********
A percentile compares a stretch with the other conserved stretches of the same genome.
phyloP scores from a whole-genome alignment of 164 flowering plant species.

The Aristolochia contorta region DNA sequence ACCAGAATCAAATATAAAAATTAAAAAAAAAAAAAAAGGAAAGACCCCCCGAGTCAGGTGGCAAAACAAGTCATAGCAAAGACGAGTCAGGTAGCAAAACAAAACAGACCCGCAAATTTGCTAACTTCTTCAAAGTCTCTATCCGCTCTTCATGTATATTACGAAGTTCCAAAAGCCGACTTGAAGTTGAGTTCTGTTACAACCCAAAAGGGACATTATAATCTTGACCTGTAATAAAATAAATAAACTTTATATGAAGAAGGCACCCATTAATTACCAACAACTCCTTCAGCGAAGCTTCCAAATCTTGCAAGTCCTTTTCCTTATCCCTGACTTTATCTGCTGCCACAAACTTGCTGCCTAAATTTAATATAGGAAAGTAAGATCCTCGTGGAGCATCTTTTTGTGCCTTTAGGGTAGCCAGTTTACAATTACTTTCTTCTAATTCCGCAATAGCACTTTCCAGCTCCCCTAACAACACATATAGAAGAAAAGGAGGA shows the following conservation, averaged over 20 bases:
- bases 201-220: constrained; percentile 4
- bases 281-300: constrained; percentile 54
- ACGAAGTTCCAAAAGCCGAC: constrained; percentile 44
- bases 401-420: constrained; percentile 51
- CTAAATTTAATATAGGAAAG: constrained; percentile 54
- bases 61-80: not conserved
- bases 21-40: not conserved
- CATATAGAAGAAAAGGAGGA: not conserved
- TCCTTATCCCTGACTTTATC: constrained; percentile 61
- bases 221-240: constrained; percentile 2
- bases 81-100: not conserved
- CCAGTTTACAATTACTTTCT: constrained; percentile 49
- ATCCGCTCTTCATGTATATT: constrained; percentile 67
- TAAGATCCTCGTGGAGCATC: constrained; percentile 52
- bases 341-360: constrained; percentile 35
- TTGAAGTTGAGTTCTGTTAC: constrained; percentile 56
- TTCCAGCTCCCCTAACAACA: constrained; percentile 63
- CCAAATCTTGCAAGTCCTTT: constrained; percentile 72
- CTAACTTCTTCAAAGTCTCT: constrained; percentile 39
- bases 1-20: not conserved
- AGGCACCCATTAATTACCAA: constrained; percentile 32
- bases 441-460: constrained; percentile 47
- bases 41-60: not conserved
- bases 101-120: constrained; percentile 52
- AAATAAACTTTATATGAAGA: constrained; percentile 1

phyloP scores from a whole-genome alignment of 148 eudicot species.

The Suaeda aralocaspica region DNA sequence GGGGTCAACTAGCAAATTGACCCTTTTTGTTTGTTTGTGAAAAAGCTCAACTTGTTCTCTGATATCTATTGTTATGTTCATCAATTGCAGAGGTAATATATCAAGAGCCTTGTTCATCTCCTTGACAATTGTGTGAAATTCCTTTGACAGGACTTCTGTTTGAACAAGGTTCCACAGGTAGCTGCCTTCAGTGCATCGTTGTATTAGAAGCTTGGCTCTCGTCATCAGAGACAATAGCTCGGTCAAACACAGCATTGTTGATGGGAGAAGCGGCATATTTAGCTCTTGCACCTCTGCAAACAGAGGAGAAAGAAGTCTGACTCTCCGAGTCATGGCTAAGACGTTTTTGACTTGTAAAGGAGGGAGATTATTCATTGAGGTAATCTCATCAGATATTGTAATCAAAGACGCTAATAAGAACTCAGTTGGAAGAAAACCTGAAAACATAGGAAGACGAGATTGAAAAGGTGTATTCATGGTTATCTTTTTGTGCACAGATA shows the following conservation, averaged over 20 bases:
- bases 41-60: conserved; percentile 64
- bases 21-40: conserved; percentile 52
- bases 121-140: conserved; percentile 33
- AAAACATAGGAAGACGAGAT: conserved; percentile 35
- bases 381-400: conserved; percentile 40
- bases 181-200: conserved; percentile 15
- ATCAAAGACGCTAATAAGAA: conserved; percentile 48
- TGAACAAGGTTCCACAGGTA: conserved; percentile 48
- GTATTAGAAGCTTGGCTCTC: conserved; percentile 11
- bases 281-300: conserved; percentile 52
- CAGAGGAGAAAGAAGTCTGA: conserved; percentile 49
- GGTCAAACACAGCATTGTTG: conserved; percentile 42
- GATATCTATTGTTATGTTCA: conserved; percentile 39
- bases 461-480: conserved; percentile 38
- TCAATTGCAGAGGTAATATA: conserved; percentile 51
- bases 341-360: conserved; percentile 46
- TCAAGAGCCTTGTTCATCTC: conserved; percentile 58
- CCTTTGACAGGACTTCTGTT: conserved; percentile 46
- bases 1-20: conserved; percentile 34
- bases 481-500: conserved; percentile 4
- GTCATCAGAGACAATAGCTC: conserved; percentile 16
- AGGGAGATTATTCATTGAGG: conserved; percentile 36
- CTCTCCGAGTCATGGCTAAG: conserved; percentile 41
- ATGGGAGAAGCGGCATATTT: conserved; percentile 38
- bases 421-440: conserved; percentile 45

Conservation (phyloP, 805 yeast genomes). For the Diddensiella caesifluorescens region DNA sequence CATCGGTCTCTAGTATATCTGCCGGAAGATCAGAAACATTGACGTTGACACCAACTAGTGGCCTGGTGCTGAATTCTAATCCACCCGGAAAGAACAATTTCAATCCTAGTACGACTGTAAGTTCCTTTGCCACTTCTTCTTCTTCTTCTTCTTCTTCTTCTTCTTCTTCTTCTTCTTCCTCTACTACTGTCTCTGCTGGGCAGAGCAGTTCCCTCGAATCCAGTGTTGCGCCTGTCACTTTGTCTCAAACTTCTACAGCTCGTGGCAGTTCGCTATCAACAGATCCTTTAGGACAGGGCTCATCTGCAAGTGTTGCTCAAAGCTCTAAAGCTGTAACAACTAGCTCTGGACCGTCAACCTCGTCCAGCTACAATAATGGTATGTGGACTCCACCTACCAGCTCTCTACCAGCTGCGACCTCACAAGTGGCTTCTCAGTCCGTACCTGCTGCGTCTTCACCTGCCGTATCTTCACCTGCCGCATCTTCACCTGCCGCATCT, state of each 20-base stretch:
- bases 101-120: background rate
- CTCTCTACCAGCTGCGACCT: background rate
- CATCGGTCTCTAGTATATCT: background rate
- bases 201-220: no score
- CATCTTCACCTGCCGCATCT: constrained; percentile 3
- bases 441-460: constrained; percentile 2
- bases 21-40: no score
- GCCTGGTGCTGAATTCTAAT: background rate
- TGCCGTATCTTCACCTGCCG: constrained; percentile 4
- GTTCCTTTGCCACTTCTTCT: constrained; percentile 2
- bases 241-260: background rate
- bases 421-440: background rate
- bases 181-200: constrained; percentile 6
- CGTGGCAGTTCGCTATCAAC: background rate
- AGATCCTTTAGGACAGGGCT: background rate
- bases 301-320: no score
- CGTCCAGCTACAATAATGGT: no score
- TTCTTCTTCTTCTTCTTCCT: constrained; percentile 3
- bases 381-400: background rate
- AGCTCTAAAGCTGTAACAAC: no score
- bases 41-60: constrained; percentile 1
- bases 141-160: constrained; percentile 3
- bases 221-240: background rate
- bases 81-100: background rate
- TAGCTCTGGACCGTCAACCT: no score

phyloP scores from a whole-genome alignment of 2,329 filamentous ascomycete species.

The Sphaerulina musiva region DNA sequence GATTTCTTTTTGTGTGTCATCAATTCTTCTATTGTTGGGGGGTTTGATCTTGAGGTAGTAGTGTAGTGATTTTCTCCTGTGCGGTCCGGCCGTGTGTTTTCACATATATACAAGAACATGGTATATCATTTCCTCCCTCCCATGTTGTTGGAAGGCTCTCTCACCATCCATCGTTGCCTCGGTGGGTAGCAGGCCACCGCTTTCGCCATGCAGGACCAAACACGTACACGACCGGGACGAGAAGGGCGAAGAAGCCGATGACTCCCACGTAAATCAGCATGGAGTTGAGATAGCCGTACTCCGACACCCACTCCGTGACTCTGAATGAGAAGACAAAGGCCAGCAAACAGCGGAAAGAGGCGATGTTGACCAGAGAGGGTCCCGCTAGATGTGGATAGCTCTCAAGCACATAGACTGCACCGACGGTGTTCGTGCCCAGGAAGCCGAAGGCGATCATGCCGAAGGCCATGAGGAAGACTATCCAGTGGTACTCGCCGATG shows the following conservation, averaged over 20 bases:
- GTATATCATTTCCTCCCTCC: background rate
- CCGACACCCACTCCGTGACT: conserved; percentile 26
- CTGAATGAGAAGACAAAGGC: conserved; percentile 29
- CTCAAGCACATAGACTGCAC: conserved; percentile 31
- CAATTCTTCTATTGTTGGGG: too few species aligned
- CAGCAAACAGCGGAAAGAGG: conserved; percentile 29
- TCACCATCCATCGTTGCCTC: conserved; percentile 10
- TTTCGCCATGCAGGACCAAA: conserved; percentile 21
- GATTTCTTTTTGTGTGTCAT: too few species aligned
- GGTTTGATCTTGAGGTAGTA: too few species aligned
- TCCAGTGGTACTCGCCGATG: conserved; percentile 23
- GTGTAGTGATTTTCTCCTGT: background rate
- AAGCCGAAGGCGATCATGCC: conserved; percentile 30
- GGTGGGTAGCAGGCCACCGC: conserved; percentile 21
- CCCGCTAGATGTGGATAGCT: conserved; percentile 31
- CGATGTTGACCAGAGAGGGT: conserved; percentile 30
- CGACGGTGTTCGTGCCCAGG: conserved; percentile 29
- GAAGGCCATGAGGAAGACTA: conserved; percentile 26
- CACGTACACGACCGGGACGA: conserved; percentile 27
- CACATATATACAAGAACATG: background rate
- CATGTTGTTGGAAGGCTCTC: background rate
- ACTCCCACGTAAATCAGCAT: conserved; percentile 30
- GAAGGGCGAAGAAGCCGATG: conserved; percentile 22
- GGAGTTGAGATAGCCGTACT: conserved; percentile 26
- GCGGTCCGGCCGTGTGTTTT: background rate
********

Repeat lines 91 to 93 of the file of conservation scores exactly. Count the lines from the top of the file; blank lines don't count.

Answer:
- TTTCGCCATGCAGGACCAAA: conserved; percentile 21
- GATTTCTTTTTGTGTGTCAT: too few species aligned
- GGTTTGATCTTGAGGTAGTA: too few species aligned